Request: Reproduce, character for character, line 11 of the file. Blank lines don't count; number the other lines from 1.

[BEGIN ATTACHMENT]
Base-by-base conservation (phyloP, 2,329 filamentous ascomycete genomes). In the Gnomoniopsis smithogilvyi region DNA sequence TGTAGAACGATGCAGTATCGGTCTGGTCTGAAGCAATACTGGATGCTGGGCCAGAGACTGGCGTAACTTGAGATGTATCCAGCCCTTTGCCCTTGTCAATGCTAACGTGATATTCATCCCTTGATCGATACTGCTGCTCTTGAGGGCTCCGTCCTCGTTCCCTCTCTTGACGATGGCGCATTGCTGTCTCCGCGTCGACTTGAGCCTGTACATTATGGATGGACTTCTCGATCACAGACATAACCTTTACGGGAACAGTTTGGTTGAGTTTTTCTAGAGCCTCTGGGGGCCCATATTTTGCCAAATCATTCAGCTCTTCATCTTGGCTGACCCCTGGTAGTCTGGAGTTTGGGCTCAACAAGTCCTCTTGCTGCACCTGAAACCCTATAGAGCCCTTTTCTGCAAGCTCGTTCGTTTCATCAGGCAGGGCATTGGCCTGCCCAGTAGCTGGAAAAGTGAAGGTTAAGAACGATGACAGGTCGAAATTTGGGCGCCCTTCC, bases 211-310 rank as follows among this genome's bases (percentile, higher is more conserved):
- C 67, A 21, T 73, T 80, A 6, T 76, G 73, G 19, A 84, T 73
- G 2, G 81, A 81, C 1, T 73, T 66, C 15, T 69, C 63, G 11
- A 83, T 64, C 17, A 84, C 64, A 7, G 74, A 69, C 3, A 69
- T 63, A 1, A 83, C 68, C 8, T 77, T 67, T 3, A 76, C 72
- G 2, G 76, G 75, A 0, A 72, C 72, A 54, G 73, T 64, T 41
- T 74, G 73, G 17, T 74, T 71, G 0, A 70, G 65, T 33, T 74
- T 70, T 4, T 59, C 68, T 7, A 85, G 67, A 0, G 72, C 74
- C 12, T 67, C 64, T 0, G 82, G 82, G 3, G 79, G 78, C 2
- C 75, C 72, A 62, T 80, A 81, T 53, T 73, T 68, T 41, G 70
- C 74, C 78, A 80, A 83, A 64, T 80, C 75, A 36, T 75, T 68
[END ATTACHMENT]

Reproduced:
- C 74, C 78, A 80, A 83, A 64, T 80, C 75, A 36, T 75, T 68